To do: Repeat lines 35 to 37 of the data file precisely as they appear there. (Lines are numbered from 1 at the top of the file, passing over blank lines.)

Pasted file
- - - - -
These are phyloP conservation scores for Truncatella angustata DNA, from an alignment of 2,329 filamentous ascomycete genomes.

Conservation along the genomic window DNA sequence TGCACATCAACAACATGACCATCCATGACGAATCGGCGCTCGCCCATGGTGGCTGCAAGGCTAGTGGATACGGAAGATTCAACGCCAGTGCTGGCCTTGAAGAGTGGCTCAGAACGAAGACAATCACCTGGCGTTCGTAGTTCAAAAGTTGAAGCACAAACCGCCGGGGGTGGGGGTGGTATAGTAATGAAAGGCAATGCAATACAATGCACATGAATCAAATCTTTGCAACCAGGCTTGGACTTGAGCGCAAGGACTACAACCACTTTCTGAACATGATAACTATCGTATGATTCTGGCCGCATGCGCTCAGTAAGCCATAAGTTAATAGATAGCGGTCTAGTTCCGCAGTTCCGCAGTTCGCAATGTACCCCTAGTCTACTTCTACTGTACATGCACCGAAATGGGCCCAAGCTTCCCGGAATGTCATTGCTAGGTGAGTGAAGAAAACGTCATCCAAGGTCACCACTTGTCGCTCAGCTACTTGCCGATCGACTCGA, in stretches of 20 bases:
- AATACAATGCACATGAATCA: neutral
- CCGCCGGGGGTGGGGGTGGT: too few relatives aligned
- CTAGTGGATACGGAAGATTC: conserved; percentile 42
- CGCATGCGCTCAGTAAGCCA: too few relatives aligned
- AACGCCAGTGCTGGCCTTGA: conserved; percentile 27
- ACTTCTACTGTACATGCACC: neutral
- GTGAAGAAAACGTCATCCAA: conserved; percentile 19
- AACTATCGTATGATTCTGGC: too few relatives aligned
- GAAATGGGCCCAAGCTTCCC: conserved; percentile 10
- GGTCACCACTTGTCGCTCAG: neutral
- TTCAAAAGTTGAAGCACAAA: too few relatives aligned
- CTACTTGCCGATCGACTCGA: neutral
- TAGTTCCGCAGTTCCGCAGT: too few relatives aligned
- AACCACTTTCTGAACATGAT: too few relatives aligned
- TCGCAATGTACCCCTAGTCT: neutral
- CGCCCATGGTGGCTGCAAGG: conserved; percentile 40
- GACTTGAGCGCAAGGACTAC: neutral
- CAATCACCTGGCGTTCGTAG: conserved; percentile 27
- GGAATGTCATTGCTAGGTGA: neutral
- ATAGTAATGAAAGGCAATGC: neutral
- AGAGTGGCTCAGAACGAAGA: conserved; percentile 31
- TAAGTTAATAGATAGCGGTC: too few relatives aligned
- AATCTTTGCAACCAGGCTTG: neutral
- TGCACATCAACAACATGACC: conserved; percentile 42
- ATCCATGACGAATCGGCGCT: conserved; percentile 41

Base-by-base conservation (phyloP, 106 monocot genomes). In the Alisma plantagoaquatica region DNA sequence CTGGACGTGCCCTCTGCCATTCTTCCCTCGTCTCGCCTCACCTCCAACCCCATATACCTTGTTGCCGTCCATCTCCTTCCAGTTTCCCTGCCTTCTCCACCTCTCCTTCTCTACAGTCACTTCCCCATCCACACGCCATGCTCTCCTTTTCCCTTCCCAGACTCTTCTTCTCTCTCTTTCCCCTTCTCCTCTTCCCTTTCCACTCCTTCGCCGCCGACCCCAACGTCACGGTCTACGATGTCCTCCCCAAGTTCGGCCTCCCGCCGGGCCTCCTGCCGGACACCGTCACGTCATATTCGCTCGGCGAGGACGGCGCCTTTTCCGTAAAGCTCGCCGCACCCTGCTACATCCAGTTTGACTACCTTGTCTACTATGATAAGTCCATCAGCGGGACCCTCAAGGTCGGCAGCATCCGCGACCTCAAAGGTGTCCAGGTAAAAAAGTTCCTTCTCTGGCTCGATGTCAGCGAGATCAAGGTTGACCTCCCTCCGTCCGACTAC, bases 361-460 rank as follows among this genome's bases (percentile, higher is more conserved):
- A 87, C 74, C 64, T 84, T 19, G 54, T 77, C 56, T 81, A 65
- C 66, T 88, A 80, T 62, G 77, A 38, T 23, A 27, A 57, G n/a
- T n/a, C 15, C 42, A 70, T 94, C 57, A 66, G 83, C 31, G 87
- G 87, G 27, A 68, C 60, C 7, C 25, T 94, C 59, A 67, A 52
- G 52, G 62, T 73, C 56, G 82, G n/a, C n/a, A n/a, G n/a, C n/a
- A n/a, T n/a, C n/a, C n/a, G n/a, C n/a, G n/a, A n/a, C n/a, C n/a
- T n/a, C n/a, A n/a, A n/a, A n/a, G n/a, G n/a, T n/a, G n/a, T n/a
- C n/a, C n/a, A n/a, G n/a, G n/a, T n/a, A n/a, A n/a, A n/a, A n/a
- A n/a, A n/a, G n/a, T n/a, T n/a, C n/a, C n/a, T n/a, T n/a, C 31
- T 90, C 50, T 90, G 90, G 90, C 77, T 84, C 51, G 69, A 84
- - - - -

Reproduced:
- T n/a, C n/a, A n/a, A n/a, A n/a, G n/a, G n/a, T n/a, G n/a, T n/a
- C n/a, C n/a, A n/a, G n/a, G n/a, T n/a, A n/a, A n/a, A n/a, A n/a
- A n/a, A n/a, G n/a, T n/a, T n/a, C n/a, C n/a, T n/a, T n/a, C 31